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casting in order to understand the uses that are made of the patterns. All the work is executed from sketches or plans made by the pupils themselves.

Pupils of the section for weaving study the composition of textures, prepare the looms, execute work on the different kinds of looms, learn to read and prepare cards, perfect the work, and analyze samples. They also study the development and construction of machinery used in weaving. The work done in all the shops is practical, such as an apprentice in an establishment would perform, only that it is done more systematically.

Particular attention is given to drawing. The first year pupils do only free-hand drawing from copy and geometrical solids. At the beginning of the second year the drawing is special for each section or group.

The manual work occupies three hours per day the second year, four hours the third year, and five hours the fourth year. During the last six months it continues seven hours in order to accustom the pupils to the hard work required in an establishment.

The theoretical instruction is identical to all pupils of the same division. It is intended to give a good general education so as to develop their intellectual faculties. The subjects taught and the number of hours per week devoted to each are as follows:

COURSE OF STUDY IN THE MANUAL APPRENTICESHIP SCHOOL FOR BOYS, SAINT

ETIENNE.

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The attendance is, on an average, about 300 pupils. About 250 have graduated since the foundation of the school.

The pupils upon leaving the school usually find employment in the arms manufactories, either as mechanics, turners, or draughtsmen; in other iron and steel works; in weaving establishments as office employés for technical work, such as examiners, finishers, overseers, etc.; in dyeing establishments; and in carpenter shops. The time during which the school has been in operation is too short to have produced many higher officials, and most of the early graduates are now doing military duty.

About 35 per cent. of the students remain to graduate; 55 per cent. stay 3 years. Experience has shown that almost every one in these classes enters some technical vocation.

Instruction is gratuitous. Candidates must be at least 13 years of age, and must present a certificate of primary education or pass an examination.

This school is under the administration of the city government, in the same manner as the other public schools.

Many other excellent manual apprenticeship schools exist in France. In general characteristics they do not differ materially from those whose organization has been outlined in the preceding pages.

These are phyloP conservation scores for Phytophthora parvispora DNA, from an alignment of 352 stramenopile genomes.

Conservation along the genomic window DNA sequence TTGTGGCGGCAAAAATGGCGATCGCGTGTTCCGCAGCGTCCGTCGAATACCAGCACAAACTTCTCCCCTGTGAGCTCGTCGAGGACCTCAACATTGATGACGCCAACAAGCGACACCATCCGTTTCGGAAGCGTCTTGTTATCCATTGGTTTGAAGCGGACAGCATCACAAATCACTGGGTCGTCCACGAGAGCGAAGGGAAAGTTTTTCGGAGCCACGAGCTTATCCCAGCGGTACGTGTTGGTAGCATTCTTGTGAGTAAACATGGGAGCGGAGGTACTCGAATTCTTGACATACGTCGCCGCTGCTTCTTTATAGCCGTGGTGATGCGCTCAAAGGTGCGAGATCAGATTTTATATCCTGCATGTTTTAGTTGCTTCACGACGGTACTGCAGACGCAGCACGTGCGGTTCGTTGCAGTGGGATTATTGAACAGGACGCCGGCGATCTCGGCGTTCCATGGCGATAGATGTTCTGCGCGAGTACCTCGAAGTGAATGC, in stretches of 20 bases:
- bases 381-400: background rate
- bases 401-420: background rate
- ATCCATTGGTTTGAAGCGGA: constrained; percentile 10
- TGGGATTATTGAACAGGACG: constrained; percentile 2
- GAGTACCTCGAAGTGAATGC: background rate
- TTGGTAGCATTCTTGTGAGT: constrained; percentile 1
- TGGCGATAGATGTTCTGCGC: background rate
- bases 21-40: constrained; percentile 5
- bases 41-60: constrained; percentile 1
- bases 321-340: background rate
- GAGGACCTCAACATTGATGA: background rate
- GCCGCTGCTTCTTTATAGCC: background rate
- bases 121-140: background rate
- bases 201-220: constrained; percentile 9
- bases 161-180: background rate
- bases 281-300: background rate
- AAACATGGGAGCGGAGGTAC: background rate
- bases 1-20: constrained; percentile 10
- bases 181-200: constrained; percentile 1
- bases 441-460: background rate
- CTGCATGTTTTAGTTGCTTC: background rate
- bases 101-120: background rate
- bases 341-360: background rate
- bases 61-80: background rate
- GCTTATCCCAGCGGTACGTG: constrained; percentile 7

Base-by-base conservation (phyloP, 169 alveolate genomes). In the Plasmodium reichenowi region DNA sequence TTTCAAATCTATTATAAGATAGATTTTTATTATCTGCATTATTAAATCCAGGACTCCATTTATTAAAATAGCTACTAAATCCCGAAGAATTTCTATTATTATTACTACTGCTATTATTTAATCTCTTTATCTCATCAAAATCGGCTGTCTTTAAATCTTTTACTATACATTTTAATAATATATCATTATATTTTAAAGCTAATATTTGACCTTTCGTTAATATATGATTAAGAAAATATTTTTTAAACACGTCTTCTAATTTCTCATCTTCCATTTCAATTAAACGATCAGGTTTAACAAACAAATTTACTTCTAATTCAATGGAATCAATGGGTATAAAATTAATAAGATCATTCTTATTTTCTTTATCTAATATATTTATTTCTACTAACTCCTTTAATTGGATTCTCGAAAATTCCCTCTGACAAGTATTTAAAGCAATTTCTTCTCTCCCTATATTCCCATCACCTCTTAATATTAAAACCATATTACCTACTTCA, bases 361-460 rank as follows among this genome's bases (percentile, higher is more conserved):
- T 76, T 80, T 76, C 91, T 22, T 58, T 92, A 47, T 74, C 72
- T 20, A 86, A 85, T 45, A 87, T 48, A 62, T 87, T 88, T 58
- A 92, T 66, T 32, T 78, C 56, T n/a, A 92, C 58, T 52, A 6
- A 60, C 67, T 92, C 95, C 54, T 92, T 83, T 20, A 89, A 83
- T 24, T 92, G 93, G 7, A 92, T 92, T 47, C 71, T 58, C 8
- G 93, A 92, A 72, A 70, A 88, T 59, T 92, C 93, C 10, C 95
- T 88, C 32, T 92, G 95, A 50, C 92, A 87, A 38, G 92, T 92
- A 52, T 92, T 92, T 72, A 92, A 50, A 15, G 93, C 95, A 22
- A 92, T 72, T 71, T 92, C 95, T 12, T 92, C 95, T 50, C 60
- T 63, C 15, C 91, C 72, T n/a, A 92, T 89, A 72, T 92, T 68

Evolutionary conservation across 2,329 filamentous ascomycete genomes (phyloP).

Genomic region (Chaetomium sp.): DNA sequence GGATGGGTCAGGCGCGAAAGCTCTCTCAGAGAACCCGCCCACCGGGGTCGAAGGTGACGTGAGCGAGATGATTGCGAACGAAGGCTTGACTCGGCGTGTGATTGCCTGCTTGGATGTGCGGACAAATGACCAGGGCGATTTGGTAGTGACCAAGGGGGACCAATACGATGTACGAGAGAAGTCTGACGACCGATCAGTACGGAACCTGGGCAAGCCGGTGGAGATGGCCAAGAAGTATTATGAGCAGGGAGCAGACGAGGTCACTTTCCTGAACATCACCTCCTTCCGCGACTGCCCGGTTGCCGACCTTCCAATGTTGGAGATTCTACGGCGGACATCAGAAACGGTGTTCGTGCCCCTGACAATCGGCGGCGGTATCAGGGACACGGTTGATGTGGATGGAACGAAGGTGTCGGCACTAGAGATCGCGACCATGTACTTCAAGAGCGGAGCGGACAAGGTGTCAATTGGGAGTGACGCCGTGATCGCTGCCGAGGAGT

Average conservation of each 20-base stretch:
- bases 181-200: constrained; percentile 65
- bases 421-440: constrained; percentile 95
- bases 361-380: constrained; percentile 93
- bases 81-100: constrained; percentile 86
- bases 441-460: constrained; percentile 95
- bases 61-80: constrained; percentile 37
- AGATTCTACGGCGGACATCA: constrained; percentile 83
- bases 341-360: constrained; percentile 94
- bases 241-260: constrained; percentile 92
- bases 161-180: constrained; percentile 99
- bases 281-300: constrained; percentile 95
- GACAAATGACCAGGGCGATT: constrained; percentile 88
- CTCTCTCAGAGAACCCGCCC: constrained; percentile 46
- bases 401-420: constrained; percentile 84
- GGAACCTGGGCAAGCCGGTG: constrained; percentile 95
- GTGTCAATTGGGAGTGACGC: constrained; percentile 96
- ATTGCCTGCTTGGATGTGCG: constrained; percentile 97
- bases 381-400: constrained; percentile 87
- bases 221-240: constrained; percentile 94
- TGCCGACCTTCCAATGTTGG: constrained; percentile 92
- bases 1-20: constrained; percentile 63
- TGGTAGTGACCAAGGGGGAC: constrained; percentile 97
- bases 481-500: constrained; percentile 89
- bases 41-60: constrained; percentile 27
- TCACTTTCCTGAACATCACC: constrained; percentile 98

It is always a question of interest to know what becomes of students who have followed courses in this kind of an institution. The following statements give, partially at least, the desired information for several other schools from which statistics were available.

MANUAL APPRENTICESHIP SCHOOL FOR BOYS, REIMS. This school was founded in 1875 conjointly by the city and the Industrial Society of Reims. The first of the following tables gives the occupations of graduates of the school, and indicates the number, without showing the occupations, of those leaving the school without graduating. The second table gives the occupations of those who did not remain to graduate.

OCCUPATIONS OF EX-STUDENTS OF THE MANUAL APPRENTICESHIP SCHOOL,

REIMS.

Occupation.

1877 1878 1879 1880 1881 1882 1883 1884 1885 1886 1887 1888 1889 1890 1891 Total.

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Army.
Draughtsmen.
Employés, banks, wine trade,

avd wholesalo commerce. Employés, non-technical,

miscellaneous. Employés, postal, telegraph,

and other government ser.

vice.
Employés, railway service
Employés, retail trade..
Employés, technical, boiler

and machine shops, cliemi.

cal works, etc. Employés, technical, build.

ing, locksmithing, etc. Employés, technical, woollen

industry.
Farmers
Road and bridge construction
Students, agricultural schools
Students, colleges and colle-

giate institutes.
Students, institutes of tech.

nology.
Students, normal schools
Students, schools for naval

engineers.
Students, other schools..
Unknown
Left school without gradu. 18

ating.

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OCCUPATIONS OF EX-STUDENT3 (LEAVING SCHOOL WITHOUT GRADUATING) OF

THE MANUAL APPRENTICESHIP SCHOOL, REIMS.

Occupation.

1877 1878 1879 1880 1881 1882 1883 1884 1885 1886 1887 1888 1889 1890 1891 Total.

Army

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Dra:iglitsmen.
Employés, banks, wine trade,

and wholesale comunerce. Employés, non-teclinical,

miscellaneous. Employós, postal, telegraph,

and other government ser.

rice.
Employés, railway service...
Employés, retail trade.
Employés, technical, boiler

and machine shops, chemi.

cal works, etc. Employés, technical, build.

ins, locksmithiing, etc. Employés, techuical, woollon

industry.
Farmers .
Road and bridge construction
Students, agricultural schools
Students, colleges and colle-

giate institutos.
Students, institutes of tech-

nology. Students, normal schools Students, school for naval

engineers. Students, other schools. Unknown..